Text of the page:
un-overrideable browser default styles for the <fieldset> element.
    The semantic duplication is something I can live with. Vasilis points out that a <div> element wrapper might be better than a <section>, because it is semantically neutral. The CSS styling would be exactly the same; I chose <section> because it makes the HTML structures as similar as possible.
  • The inner content is split into header and body content, identified by elements with the class
    names “hd” and “bd”.
  • For the fieldset case, the .hd element is the <legend> element,
    whereas for the section case, .hd is a <header>. In both cases, the .hd class
    is attached to an element that semantically represents a caption for its logical block.
  • The actual text of the caption is wrapped in an element with a “.text” classname
    rather than just being simple inner content of the caption. This is because we need to hang
    some extra styling on an inner element of the .hd element. (For a <section>,
    the .text element is an <h1> element, because a <header>
    deserves an actual heading element inside it.)

Here’s the key CSS:

.chunk {
    border:0.2em solid #99c;
.chunk fieldset,
.chunk legend {
    .chunk .hd {
        padding:0.5em 0 0.3em;
        width:100%; /* For IE8 */
        .chunk .hd .text {
            margin:0 0.5em;
            display:block;zoom:1; /* For IE7 */
    .chunk .bd {
        background: #eef;
        border-top:0.2em solid #99c;
        padding:1em 0.5em;

Key points:

  • There is a single border around the whole section; the line separating the header from the body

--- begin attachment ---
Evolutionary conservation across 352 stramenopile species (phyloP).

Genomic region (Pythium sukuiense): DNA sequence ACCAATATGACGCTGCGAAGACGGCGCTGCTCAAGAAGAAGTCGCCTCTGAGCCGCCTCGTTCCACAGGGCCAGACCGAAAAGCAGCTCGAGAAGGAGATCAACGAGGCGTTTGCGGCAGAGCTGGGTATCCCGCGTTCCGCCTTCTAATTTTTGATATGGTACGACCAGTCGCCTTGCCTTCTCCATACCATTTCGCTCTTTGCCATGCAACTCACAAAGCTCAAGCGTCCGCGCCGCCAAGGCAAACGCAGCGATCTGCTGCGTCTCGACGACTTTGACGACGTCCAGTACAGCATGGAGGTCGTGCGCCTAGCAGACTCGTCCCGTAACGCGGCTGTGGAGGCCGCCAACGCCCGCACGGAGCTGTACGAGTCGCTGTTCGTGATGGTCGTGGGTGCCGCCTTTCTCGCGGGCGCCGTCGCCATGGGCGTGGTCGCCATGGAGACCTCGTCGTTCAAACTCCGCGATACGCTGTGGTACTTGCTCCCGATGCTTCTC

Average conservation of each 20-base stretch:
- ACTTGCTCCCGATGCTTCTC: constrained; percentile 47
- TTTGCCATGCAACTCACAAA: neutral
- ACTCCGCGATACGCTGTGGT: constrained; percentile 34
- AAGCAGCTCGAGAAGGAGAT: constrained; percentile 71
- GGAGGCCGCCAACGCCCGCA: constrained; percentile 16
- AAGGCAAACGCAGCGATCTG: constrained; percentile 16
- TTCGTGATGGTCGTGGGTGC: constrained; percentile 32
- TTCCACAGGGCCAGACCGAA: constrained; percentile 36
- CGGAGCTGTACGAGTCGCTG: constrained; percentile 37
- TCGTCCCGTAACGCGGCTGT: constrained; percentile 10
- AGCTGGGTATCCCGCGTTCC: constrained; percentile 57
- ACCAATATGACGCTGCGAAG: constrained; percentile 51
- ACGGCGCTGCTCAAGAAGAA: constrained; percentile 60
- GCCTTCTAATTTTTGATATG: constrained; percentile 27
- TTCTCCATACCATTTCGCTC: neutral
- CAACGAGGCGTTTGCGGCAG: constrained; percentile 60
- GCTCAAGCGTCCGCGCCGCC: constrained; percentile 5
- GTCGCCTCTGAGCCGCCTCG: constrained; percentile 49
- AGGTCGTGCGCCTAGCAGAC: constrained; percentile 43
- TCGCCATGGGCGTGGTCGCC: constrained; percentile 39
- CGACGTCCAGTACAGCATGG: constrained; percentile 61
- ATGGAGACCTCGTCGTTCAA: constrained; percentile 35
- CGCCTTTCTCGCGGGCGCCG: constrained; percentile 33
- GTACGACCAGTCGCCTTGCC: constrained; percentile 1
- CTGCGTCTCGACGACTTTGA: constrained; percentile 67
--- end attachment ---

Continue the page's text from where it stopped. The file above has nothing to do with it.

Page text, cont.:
is a top border on the element.
  • For fieldsets and legends, we zap any default margins and padding
  • The header’s background colour is actually the background of the entire section. This is
    to ensure that the visual header always occupies the full width of the section. If you want a fancier
    background for the header (a gradient or an image), you obviously have to apply it to the whole section.
  • The body’s background is applied on the element.
  • The font styling for the header is applied on the .text element. Pay particular attention to the
    white-space:normal rule, because this is what allows the text to wrap when it’s inside a <header>
  • There are a couple of IE7/8 hacks — these ensure that long text wraps onto multiple lines in those browsers. (I’m
    not even going to fire up a VM to experiment with IE6.) The caption is pushed a little too far to the right in IE7,
    but I’m not too worried about that; some more IE7-specific CSS could probably fix it easily, but I wanted to keep the
    example CSS to the point.

Have a look at the demo page to see what it looks like for real.

I’m not going to go into much detail about the inner structure of the body of these blocks —
keeping form content semantic and pretty
is way beyond the scope of this article, and there is much more good information available on this topic
available on the interwebs than there is for <fieldset> and <legend>.
Have a look at the source code of the demo page if you want to see how I’m doing things there.